Ready to launch your own business in 2015? You’re not alone: Each year at CorpNet we see an uptick of new businesses formed in January. The New Year marks a new beginning, and what can be more fulfilling and exciting than making things happen with your own business?
As a serial entrepreneur myself, I wouldn’t trade the opportunities and exhilaration for anything in the world, but I also realize that launching and running a business isn’t for everyone. While you can’t prepare yourself for every aspect of the entrepreneurial lifestyle, here are six important questions to ask before you quit your day job and dive in:
1. What’s your motivation?
People are drawn to start their own business for a variety of business. Some hate having a boss, are tired of the morning commute, and feel they can do it better on their own. Others want to see the startup riches: get sold to Google, get tons of cash and retire early.
President Obama is set to send his 2016 budget proposal to the newly Republican-led Congress as early as Monday, and news of what’s in it has already begun to emerge–namely, plans for spending increases.
While small businesses could expect a slight economic boost from more government spending, experts say, the budget debate is likely to be weighed down by intense partisan rancor that may offset any potential gain. Among other events, there’s a threat of more skirmishes over the debt ceiling and another government shutdown.
Technology and software are among the most important investments a company can make nowadays, especially when it comes to security. The growing demand for IT services and security solutions prove that business owners know the threats that are out there, and want to do something to guard themselves against increasingly cunning cybercriminals.
You might have purchased a well-rounded security solution with all the recommended features a business might need, but was the investment really worth it? A forthcoming report from security solutions provider Trustwave found that organizations of all sizes are wasting their security dollars, and none more so than small businesses.
Help keep your sales flowing by marketing to the right customers in the
NOVEMBER 12, 2014 One of the biggest concerns of running a small business is finding new prospects to keep your sales pipelines full. You can panic if you have no systematic plan on how to identify who your perfect customer is, where to find them and how to nurture them to a sale.
So how can you identify, target and nurture your new prospects until they become your ideal customers?
Creating an efficient PR and marketing plan is a cornerstone to building up your organization’s success. Marketing and PR, unfortunately, sometimes can be costly, particularly if you’re running a lean operation and just starting out. Thankfully, there will include a few affordable PR and marketing tips and tricks which may offer your small business a cost-effective way to successfully increase sales and grow your consumer base.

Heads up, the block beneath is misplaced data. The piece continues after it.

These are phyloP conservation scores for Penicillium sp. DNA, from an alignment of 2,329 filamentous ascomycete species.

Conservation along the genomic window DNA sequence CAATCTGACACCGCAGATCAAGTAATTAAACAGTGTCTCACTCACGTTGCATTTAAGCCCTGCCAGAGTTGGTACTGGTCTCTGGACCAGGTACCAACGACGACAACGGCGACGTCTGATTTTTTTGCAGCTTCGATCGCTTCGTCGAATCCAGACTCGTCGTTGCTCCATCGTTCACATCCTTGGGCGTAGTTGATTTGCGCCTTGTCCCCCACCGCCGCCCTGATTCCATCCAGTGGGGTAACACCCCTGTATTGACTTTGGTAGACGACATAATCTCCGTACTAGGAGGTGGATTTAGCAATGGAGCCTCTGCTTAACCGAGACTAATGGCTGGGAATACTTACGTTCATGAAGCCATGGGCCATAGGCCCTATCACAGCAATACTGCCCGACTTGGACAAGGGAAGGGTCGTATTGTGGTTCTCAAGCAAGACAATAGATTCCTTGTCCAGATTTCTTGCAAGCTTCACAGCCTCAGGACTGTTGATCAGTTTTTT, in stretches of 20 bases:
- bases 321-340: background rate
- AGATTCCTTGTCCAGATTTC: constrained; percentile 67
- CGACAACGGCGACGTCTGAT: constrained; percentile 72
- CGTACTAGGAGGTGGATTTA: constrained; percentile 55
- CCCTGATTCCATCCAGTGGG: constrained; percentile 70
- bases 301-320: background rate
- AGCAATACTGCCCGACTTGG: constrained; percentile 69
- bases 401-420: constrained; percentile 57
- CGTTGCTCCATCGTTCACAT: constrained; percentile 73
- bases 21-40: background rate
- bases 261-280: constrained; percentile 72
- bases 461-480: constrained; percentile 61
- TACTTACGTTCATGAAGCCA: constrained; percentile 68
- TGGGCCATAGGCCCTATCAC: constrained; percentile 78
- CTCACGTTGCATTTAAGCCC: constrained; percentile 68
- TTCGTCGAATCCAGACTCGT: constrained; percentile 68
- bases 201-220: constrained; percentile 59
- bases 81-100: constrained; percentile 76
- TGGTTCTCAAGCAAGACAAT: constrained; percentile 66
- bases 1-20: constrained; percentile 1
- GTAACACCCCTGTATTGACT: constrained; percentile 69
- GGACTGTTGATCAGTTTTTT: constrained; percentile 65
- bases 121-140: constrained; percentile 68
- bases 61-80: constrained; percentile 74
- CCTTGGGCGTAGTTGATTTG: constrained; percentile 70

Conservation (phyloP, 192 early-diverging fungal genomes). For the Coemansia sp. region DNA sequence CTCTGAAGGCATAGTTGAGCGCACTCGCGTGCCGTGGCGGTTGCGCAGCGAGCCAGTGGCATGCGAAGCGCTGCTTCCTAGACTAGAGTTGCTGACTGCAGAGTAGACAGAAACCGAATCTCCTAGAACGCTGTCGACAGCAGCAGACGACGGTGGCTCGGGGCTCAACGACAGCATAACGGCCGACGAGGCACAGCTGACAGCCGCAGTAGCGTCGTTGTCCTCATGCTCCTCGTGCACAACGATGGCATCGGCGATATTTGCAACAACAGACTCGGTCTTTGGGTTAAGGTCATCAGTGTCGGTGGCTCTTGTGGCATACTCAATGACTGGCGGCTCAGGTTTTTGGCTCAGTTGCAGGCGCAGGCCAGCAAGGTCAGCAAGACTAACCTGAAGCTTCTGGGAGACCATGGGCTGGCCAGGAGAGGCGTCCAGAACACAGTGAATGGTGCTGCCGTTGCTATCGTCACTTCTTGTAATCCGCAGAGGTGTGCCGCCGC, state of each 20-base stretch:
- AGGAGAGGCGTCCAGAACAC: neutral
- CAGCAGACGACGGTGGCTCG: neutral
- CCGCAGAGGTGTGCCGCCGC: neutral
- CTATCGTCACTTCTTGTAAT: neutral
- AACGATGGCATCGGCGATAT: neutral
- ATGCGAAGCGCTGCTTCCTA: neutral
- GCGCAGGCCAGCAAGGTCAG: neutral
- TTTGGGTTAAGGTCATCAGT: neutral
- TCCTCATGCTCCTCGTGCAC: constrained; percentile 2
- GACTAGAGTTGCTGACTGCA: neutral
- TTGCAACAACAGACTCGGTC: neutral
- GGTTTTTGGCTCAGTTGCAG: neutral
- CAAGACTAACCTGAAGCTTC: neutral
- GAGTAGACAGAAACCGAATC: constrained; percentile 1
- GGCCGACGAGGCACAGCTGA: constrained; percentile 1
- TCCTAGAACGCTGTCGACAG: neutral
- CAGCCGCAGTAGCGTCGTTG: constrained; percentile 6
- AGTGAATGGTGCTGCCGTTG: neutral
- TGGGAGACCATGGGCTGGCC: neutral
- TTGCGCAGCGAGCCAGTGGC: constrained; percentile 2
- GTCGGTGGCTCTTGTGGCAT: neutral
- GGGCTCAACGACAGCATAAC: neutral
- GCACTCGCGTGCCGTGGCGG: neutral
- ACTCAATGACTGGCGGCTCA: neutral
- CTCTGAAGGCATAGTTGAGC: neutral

You may have an excellent service or product, yet if nobody has knowledge of it, generating sales might be difficult. Effective public relations and marketing include proactive methods for you to spread the message to your market and attract potential customers and clients.
Marketing is about discovering methods of reaching your targeted audience–these potential customers and clients who possess an interest in and possible necessity for what you are selling. Public relations includes obtaining positive press and publicity in regard to your business concerning its most recent services, brands, and innovations.
From Old English tidan (happen), from tid (time).
Betide is often shortened to tide or tidings. Such as when Luis Van Pelt declared in a Charlie Brown Christmas: “Fear not: for, behold, I bring you good tidings of great joy!”
TIP OF THE WEEK
Good tidings for the restaurant industry.
Driven by stronger sales and traffic and a more optimistic outlook among restaurant operators, the National Restaurant Association’s Restaurant Performance Index (RPI) posted a solid gain in October. The RPI – a monthly composite index that tracks the health of and outlook for the U.S. restaurant industry – stood at 102.8 in October, up 1.8 percent from its September level. In addition, the RPI stood above 100 for the 20th consecutive month, which signifies expansion in the index of key industry indicators.
According to the SBA, restaurants obtain more SBA 7(a) loans that any other business type.
If you would like a copy of the National Restaurant Association’s Restaurant Performance Index for October let me know.
Growth is a very important part of any business. In order to keep the business going and reach all the goals that the business is capable of, business owners need to supply the tools that their business needs to grow and succeed. Necessary growth for businesses can range from adding on more staff to the payroll or buying a new piece of equipment to make their production process go faster. No matter what is needed for the growth that the business needs, it is never an inexpensive investment.
This dilemma causes an all too common issue for many businesses, especially for small businesses. The business owners need to invest in something in order to grow and keep their business going, but they cannot afford to make the investments that they need with the business’s current revenue. This is a problem that seems impossible to overcome, but with a little assistance and the right planning, any business can overcome this obstacle and grow enough to achieve all the goals that the business owner has set for it. Here are some ways that small businesses can afford to grow and how any business owner can make it happen for their business.